Learning to drive: Resident physicians' perceptions of how attending physicians promote and undermine autonomy

Cameron Crockett, Charuta Joshi, Marcy Rosenbaum, Manish Suneja

Research output: Contribution to journalArticlepeer-review

10 Scopus citations


Background: Providing appropriate levels of autonomy to resident physicians is an important facet of graduate medical education, allowing learners to progress toward the ultimate goal of independent practice. While studies have identified the importance of autonomy to the development of resident physicians, less is known about resident perspectives on their "lived experiences" with autonomy and ways in which clinical educators either promote or undermine it. The current study aims to provide an empirically based practical framework based on resident perspectives through which supervising physicians can attempt to more adequately foster resident physician autonomy. Methods: Residents completed open ended surveys followed by facilitated group discussions of their perspectives on autonomy. Qualitative thematic analysis identified key themes in resident definitions of autonomy and how clinical educators either promote or undermine resident autonomy during supervision. Fifty-nine resident physicians representing six different specialties from two institutions participated. Results: Learners felt that autonomy was critical to their development as independent physicians. Leading the approach to care, a sense of ownership for patients, and receiving appropriate levels of supervision were identified as key components of autonomy. Attending physicians who promoted this active involvement with patient care were felt to have a strong positive influence on resident autonomy. Autonomy was undermined when decisions were micromanaged and resident input in decision-making process was minimized. Conclusions: Fostering autonomy is a critical aspect of medical education. Allowing residents to take the lead in the delivery of patient care while supporting them as important members of the health care team can help to promote resident autonomy in the clinical setting.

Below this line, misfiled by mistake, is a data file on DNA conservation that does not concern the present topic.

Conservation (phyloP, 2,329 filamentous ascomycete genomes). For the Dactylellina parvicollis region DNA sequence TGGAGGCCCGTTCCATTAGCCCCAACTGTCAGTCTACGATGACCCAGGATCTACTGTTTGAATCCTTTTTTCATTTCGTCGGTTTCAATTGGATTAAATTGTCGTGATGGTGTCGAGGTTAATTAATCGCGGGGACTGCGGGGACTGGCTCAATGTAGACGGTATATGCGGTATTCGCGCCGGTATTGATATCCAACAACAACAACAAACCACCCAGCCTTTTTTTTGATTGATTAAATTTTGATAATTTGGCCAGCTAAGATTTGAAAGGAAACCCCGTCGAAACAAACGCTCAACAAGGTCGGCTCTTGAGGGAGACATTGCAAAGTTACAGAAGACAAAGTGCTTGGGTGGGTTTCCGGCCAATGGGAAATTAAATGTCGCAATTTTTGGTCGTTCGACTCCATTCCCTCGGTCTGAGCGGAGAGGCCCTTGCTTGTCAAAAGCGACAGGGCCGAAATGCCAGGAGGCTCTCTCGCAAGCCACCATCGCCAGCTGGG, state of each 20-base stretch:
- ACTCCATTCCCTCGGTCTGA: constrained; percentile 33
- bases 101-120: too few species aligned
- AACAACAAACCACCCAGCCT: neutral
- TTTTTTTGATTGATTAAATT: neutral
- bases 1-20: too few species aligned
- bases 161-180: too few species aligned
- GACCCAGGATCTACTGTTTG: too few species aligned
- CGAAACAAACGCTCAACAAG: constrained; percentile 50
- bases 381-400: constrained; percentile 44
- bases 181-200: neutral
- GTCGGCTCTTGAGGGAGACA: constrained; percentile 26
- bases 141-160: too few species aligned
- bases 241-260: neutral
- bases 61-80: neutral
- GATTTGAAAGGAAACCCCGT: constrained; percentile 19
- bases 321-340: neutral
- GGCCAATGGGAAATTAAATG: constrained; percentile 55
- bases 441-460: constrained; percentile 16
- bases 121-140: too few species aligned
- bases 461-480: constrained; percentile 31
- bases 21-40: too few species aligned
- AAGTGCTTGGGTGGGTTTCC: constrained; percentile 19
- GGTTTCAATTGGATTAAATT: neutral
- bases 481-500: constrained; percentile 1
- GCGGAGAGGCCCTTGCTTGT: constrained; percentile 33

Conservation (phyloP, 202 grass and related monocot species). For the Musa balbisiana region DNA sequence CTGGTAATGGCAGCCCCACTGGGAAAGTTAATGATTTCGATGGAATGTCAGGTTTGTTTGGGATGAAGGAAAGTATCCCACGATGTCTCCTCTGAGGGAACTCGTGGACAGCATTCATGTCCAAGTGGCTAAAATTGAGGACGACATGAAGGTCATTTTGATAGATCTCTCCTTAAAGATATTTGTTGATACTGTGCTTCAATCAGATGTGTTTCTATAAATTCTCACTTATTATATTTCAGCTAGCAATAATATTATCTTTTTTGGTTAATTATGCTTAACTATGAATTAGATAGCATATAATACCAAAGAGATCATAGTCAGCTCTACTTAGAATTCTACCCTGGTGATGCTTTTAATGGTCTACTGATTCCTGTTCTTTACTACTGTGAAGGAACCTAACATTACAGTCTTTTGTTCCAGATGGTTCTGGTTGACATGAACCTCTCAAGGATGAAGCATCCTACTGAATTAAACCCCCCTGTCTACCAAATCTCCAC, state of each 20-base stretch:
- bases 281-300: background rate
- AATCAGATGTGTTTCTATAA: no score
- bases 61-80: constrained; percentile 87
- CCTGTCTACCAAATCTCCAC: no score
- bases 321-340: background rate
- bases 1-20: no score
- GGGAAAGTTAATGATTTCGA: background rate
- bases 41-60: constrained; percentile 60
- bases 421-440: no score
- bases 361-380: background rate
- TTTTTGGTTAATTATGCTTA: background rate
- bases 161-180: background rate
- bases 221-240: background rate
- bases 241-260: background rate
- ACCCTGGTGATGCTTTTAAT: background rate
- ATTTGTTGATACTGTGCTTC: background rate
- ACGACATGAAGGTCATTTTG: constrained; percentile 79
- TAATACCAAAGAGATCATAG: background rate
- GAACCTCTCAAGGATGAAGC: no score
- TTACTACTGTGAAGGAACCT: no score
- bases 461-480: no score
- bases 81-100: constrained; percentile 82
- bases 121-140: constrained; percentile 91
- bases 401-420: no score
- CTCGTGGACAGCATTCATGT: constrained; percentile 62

Original languageEnglish (US)
Article number293
JournalBMC Medical Education
Issue number1
StatePublished - Jul 31 2019
Externally publishedYes


  • Autonomy
  • Clinical supervision
  • Graduate medical education
  • Resident perceptions

ASJC Scopus subject areas

  • Education


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